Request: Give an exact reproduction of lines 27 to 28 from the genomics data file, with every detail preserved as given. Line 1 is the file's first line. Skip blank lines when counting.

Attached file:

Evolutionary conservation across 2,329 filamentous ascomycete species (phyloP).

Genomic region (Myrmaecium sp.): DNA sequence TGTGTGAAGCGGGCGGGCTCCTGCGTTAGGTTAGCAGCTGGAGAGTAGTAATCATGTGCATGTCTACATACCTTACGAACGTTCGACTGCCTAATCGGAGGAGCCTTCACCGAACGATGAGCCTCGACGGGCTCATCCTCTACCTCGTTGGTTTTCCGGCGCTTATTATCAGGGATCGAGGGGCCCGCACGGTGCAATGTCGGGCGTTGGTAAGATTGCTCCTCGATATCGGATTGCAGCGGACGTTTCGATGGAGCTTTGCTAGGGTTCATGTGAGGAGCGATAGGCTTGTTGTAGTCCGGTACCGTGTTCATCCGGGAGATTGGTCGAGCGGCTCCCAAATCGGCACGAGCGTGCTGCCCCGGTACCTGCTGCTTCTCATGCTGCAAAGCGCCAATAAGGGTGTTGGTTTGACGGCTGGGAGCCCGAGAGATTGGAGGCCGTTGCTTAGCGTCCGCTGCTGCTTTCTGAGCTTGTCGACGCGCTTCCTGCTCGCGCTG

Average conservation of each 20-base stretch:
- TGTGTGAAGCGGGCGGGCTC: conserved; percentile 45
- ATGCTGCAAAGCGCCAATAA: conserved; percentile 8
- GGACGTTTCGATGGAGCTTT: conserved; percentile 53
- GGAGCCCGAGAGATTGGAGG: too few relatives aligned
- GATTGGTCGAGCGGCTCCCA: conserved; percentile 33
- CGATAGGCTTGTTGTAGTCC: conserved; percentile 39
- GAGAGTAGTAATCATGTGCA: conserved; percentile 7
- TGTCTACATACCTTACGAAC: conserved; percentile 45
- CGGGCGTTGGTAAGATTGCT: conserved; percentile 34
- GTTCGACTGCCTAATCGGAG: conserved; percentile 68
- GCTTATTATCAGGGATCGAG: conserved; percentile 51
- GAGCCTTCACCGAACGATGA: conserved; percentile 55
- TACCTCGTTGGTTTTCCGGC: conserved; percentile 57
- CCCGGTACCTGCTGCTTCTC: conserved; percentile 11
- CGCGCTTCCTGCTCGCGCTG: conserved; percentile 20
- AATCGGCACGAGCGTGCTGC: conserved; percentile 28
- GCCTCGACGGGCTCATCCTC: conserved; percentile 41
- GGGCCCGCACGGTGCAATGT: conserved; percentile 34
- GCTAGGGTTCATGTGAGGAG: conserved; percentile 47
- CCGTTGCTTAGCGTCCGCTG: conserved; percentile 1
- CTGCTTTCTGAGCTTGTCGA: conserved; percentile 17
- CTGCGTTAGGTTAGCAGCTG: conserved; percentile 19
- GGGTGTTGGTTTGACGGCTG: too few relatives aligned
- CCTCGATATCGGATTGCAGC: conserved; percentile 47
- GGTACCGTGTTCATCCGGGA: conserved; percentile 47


- CCTCGATATCGGATTGCAGC: conserved; percentile 47
- GGTACCGTGTTCATCCGGGA: conserved; percentile 47